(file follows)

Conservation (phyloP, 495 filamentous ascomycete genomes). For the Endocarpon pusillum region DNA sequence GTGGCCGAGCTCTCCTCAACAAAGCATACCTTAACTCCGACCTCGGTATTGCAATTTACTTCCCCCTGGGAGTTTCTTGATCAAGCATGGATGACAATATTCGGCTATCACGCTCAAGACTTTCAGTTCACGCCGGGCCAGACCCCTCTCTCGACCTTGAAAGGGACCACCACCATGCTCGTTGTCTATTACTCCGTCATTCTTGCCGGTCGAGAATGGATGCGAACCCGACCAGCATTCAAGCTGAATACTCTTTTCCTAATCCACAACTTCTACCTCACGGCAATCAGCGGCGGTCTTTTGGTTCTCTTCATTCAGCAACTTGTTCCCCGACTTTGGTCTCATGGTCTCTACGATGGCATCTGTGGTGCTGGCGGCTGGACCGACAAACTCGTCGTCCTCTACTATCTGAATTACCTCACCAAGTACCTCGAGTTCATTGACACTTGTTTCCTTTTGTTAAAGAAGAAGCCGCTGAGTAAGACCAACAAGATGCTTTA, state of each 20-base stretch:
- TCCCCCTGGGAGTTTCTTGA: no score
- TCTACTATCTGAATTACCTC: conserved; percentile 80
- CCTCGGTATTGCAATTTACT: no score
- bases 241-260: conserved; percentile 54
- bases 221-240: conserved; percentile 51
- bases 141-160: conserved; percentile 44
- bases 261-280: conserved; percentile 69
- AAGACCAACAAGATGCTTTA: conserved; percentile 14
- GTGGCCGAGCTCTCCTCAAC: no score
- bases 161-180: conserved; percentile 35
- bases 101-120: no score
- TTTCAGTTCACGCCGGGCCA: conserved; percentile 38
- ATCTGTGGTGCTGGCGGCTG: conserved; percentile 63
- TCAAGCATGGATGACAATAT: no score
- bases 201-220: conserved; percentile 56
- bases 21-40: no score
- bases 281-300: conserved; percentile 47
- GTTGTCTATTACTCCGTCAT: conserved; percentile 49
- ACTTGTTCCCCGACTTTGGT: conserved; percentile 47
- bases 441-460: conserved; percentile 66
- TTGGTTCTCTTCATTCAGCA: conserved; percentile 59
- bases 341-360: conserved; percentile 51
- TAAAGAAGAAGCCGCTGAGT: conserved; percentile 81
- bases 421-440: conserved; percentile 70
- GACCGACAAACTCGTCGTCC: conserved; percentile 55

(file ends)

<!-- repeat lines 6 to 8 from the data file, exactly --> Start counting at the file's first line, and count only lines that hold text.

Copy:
- bases 221-240: conserved; percentile 51
- bases 141-160: conserved; percentile 44
- bases 261-280: conserved; percentile 69